With national data showing Americans have been eating more fish and shellfish during the COVID-19 pandemic, a new report on a survey of Connecticut residents’ seafood consumption habits and preferences offers timely information seafood dealers can use to help make the increase permanent.
The final report on the Connecticut Seafood Survey, a project to better understand current eating habits and how best to get more seafood into residents’ diets — especially shellfish, fish and seaweed from local waters — was released earlier this month to the Connecticut seafood industry. Key findings, based on anonymous surveys conducted in 2017 and 2018 of a cross-section of 1,756 residents, include:
- About 50% of residents eat at least one meal of seafood per week.
- About 15% of residents eat two or more meals of seafood per week.
- Seventy-nine percent (79%) of residents eat shellfish.
- Twenty-five percent (25%) of residents are interested in trying seaweed products.
According to the U.S. Food & Drug Administration, adults should eat two or more servings of seafood per week to get all the nutritional benefits their bodies need. The survey findings point to an opportunity to engage residents about the benefits of greater seafood consumption, as well as the kinds of information residents say would lead them to buy more. This includes recipes for different types of fish, shellfish and seaweed, knowing where to buy local seafood and a better understanding of seafood safety.
“There are such a wide variety of choices, but that can be overwhelming when people stand at the seafood counter,” said Tessa Getchis, aquaculture extension leader at CT Sea Grant. “We want to provide them with information to help them make those choices, with a special focus on how to access and enjoy fresh, local seafood.”
Consumers might be especially receptive to this information now, as more people are preparing seafood at home during the pandemic. Sales of canned and frozen seafood were 37 percent higher in April compared to a year ago, and sales of fresh seafood were 13 percent higher for the same period, according to data included in a May 5 New York Times article.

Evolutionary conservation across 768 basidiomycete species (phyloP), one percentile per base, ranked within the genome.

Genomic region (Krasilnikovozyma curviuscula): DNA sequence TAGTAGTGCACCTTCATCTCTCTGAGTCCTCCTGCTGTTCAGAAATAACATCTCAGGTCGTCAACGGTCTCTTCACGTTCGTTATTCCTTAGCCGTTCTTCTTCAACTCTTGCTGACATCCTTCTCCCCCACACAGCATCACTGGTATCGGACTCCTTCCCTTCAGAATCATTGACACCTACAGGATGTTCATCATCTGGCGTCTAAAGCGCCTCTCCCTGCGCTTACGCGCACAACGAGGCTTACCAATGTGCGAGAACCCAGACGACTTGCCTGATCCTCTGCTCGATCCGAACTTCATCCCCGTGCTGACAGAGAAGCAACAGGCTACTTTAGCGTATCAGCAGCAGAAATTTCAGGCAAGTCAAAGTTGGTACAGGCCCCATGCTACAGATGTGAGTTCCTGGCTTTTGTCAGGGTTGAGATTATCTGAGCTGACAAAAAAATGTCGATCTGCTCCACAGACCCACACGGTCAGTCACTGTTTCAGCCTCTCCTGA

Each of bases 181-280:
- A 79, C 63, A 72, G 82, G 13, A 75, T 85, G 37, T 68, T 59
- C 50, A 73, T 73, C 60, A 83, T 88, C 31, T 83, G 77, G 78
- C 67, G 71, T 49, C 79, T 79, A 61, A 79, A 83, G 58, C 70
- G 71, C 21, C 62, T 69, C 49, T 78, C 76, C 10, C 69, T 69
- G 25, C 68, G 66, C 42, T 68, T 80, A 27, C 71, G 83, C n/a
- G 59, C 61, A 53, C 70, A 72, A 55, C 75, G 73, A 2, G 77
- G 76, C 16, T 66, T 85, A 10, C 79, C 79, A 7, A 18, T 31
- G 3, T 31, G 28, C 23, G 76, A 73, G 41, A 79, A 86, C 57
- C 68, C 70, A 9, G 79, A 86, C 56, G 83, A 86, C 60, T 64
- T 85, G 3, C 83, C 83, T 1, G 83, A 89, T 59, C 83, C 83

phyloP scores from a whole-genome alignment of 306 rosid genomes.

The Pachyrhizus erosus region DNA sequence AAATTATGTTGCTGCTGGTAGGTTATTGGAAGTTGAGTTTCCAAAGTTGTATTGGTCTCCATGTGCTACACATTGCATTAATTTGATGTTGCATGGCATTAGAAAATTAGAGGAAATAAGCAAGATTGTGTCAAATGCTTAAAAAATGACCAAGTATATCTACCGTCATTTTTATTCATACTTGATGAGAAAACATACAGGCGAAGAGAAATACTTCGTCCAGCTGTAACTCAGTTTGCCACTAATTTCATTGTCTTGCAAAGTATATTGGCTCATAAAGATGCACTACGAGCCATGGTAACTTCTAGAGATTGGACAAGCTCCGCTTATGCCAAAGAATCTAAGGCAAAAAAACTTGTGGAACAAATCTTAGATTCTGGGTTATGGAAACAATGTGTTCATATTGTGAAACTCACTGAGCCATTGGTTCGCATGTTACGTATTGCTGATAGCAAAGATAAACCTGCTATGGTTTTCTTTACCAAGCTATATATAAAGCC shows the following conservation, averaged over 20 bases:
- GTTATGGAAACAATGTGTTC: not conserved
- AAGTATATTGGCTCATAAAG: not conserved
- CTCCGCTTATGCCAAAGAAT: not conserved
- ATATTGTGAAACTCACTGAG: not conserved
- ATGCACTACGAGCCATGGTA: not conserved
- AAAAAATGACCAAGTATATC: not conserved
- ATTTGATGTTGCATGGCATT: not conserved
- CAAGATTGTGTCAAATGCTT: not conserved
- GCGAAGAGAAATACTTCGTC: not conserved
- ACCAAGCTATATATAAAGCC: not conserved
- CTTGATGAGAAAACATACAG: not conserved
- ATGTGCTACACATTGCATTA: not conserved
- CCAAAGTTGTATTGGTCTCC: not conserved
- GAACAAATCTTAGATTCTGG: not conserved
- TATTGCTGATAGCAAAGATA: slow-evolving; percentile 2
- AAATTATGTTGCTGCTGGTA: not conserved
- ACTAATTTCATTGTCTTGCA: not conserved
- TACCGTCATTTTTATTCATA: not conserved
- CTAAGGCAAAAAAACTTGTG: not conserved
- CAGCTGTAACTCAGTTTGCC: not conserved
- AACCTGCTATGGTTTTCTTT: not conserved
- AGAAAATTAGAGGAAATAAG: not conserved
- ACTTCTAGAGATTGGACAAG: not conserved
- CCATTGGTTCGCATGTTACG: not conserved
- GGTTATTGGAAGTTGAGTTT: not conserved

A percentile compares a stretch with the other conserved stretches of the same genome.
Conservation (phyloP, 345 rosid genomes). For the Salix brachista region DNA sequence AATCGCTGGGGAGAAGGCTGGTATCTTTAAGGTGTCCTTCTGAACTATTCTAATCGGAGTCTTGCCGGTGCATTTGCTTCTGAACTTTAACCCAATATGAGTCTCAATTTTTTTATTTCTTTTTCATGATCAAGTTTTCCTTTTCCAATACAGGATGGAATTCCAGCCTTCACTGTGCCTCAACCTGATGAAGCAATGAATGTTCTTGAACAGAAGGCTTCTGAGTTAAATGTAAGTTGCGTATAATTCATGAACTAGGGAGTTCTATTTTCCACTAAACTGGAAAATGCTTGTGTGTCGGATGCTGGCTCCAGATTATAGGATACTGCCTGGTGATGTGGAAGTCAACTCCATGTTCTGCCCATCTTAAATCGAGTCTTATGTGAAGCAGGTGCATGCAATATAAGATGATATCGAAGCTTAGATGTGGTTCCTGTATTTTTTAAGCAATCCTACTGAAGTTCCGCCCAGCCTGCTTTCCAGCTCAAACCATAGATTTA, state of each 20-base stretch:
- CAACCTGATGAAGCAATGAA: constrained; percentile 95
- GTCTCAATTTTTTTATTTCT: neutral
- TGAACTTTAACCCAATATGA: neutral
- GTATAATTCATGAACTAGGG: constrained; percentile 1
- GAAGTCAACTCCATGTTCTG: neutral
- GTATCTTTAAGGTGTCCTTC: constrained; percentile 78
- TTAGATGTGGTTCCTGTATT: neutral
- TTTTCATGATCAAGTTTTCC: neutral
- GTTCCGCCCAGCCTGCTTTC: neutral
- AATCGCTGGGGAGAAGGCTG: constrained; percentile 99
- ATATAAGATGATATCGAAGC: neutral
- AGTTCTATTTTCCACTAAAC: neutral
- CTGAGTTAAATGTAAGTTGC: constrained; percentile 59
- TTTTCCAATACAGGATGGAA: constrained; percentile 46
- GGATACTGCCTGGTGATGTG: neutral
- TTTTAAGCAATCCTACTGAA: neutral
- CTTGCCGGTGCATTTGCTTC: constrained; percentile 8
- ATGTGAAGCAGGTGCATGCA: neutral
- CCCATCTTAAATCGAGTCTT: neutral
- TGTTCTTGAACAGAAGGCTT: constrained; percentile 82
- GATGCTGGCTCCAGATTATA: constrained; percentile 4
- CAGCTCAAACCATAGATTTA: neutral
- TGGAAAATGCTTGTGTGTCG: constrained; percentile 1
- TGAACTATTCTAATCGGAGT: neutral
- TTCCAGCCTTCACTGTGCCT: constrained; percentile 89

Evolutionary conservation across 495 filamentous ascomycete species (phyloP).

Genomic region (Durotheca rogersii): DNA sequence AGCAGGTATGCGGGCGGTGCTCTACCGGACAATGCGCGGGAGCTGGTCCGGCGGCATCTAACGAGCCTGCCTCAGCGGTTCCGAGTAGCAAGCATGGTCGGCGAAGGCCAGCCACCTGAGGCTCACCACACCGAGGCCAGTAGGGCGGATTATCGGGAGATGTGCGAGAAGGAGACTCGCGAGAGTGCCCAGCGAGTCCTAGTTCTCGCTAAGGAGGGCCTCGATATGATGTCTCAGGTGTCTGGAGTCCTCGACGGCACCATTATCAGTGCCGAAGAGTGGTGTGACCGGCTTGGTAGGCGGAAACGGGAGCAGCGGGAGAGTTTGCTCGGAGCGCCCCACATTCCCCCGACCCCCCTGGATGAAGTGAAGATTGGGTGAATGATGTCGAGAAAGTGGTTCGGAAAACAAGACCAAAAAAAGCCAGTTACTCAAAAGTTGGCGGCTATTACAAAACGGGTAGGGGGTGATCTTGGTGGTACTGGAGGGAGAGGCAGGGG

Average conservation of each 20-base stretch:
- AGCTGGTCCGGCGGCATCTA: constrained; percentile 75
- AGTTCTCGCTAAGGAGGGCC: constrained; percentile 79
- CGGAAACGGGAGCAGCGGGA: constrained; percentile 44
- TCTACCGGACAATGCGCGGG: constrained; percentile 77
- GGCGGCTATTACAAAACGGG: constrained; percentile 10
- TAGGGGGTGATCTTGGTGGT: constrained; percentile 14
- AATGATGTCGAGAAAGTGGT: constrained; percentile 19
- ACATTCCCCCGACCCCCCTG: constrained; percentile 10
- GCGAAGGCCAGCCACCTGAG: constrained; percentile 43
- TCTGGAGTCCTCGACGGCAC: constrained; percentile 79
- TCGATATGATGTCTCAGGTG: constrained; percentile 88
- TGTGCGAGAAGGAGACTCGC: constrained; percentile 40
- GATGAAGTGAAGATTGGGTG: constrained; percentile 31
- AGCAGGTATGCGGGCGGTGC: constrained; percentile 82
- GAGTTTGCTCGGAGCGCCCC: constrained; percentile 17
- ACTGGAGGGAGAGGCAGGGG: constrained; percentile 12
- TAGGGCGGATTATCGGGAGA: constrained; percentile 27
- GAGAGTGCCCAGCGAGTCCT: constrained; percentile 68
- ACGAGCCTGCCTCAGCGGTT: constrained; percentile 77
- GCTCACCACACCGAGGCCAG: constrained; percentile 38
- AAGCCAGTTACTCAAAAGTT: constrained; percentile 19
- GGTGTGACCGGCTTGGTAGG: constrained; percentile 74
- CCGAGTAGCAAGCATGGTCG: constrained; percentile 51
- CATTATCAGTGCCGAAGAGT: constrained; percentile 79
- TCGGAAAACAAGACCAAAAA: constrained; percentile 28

The survey project was supported with $20,000 in federal funds. The results were analyzed by Getchis and Anoushka Concepcion, aquaculture extension specialist at CT Sea Grant. They were joined by Miriah Russo Kelly, assistant cooperative extension educator at UConn, and John Bovay, formerly of UConn’s Department of Resource Economics, in the survey analysis and preparation of the final report.
“Seaweed aquaculture is a new and emerging crop for Connecticut, where established markets for seaweed produced in the state are relatively unknown,” Concepcion said. “Results from this survey showed there is a growing interest from residents for locally produced seaweed and seaweed products, identifying potential market outlets for Connecticut’s seaweed.”
Another of the key findings points to an opportunity for better marketing of Connecticut seafood products. The majority of respondents said they’d prefer to buy Connecticut-sourced products over those from overseas – where about 90 percent of seafood available in this country comes from.
The survey also showed that many people don’t realize that Long Island Sound’s water quality is suitable for catching fish that are safe to eat, and growing healthy oysters, clams and seaweed through aquaculture.
“Our farmers, fishermen, regulators and public health officials work together to ensure that what ends up on our dinner plate is a safe and sustainable product, and buying Connecticut seafood is as fresh as it gets,” Getchis said.
The final survey report, Connecticut Seafood Survey: Assessing Seafood Consumption, Knowledge, Behaviors and Preferences of Connecticut Seafood, can be found at: https://seagrant.uconn.edu/wp-content/uploads/sites/1985/2020/04/CTSeafoodSurvey.final_.pdf